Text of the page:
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Reviewed by:
  • The Cambridge Companion to Ockham
  • Jeffrey E. Brower
Paul Vincent Spade , editor. The Cambridge Companion to Ockham. Cambridge: Cambridge University Press, 1999. Pp. xii + 400. Cloth, $54.95.

Contemporary analytic philosophers have always been among the most enthusiastic audiences for the volumes in the Cambridge Companion series. And of all the great philosophers of the Middle Ages, perhaps none has appealed more to their sensibilities than William Ockham. It is fitting, therefore, that after the publication of the Companion to Aquinas—the first volume in the series devoted to a medieval philosopher—there should appear a Companion to Ockham.

The fifteen chapters comprising this volume survey the entire range of Ockham's thought and may conveniently be divided into four main parts. The first part (chaps. 2-7) deals with Ockham's most enduring legacy: his contribution to issues falling within the domain of logic, philosophy of language, and metaphysics. The second part (chaps. 8-9) is devoted to issues in epistemology and philosophy of mind/cognition. The third part (chaps. 10-13) focuses on Ockham's views in ethics, action theory, and political philosophy. And the fourth part (chaps. 14-15) considers aspects of his philosophical theology. In addition, there is also an historical chapter (chap. 1), placing Ockham's life and works in their late-medieval intellectual context, and a brief editor's introduction, including a very useful list of all Ockham's writings, together with the best (sometimes, the only) Latin editions and English translations available.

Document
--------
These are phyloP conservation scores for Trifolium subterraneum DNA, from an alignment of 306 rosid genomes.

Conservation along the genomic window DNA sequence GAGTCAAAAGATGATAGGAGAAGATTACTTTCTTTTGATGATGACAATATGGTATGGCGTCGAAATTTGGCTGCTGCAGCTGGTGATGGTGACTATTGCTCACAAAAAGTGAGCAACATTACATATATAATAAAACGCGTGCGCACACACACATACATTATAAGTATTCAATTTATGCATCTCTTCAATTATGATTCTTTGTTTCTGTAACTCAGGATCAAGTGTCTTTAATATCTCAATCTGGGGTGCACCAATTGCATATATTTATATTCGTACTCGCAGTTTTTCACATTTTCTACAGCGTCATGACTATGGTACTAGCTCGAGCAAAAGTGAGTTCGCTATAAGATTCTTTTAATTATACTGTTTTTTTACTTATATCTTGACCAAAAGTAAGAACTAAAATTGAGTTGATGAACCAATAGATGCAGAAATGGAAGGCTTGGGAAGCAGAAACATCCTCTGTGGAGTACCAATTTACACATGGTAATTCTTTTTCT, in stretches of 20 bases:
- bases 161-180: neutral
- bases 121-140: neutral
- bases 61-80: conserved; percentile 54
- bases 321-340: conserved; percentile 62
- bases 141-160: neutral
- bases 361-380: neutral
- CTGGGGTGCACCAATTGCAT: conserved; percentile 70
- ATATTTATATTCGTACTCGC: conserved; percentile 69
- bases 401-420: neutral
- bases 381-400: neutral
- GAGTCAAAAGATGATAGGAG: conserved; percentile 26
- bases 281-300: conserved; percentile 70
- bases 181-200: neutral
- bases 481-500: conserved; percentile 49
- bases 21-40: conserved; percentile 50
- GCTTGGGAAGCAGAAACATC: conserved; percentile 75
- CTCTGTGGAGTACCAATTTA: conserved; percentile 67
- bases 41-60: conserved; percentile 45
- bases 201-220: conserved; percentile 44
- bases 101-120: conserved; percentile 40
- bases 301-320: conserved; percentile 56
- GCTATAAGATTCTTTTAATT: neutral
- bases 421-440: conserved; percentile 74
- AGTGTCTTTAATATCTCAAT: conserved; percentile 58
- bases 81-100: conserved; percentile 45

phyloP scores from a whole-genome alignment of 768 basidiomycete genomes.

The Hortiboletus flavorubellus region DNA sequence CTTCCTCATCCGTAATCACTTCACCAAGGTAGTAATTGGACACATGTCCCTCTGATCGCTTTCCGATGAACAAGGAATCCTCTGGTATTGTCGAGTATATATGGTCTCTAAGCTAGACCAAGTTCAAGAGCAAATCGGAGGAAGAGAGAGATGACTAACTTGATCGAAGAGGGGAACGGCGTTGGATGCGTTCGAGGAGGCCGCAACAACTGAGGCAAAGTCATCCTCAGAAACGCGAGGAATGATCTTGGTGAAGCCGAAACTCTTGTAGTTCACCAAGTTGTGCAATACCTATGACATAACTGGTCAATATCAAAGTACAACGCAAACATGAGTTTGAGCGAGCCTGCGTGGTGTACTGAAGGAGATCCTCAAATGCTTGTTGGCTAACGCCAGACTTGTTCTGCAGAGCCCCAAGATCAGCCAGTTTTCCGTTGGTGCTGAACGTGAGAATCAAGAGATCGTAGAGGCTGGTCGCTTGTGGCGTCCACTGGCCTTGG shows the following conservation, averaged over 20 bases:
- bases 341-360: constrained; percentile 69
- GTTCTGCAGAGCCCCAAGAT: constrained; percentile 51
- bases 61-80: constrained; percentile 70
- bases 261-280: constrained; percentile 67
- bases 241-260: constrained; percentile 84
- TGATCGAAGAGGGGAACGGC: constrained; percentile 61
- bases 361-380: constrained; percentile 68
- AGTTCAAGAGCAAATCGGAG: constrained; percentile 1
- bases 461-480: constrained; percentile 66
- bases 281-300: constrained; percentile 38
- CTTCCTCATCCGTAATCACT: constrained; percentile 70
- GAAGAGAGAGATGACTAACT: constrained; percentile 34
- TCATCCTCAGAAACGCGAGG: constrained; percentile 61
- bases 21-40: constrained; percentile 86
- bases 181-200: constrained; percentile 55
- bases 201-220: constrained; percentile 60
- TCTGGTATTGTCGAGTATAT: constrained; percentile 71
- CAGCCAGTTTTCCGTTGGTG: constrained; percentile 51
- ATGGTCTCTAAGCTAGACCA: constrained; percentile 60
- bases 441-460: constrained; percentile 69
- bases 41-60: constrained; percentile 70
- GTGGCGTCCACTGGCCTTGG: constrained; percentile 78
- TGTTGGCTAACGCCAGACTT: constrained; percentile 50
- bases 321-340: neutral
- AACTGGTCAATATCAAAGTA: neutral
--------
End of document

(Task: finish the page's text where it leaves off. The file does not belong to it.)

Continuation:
The volume is well organized and beautifully conceived. Some chapters are quite difficult, and in places contain material that is likely to be unfamiliar even to specialists in medieval philosophy. But the way in which they have been organized maximizes their usefulness and accessibility to specialists and non-specialists alike. The earlier parts of the volume lay the foundation for later ones, and the individual chapters within each part are arranged so as to build on and complement one another. This is perhaps most evident in the five chapters comprising the first part. Calvin Normore's presentation ofOckham's logic (in chap. 2) nicely prepares the reader for Claude Panaccio's discussion (in chap. 3) of Ockham's theory of mental language. Panaccio's chapter, in turn, provides the framework for David Chalmer's analysis (in chap. 4) of the debate over whether [End Page 588] Ockham's mental language permits synonymous expressions. Again, these three chapters taken together provide important background for Paul Spade's treatment (in chap. 5) of Ockham's views in metaphysics, which are closely related to his logic and philosophy of language. Finally, Gyula Klima's discussion (in chap. 6) ofhow Ockham's views in semantics and ontology differ from those of his predecessors, and André Goddu's discussion (in chap. 7) of Ockham's philosophy of nature, can be fully appreciated only against the background of the preceding chapters.

What is perhaps most impressive about the volume, however, is the extent to which it succeeds at providing a systematic introduction to Ockham's philosophical achievement. All the chapters are, to some extent, concerned with matters of textual analysis and interpretation. But most of them involve much more than a mere survey of Ockham's texts. For example, in each of the four main parts, there is at least one chapter that attempts to locate Ockham's views in relation to those of his predecessors or contemporaries (such as Aquinas and Scotus), with the result that we get a sense of Ockham's place in the major medieval debates to which he contributed. At the same time, the volume introduces us to some of the most lively current debates in Ockham scholarship. It does this, not merely by summarizing them, but by actually carrying them out over the course of its chapters. For example, Eleonore Stump provides a sophisticated defense (in chap. 8) of what has become a standard interpretation of Ockham's theory of intuitive and abstractive cognition. In the following chapter, however, Elizabeth Karger rejects the standard interpretation on the basis of a re-reading of certain key texts. Again, in the first part of the volume there is a running debate...


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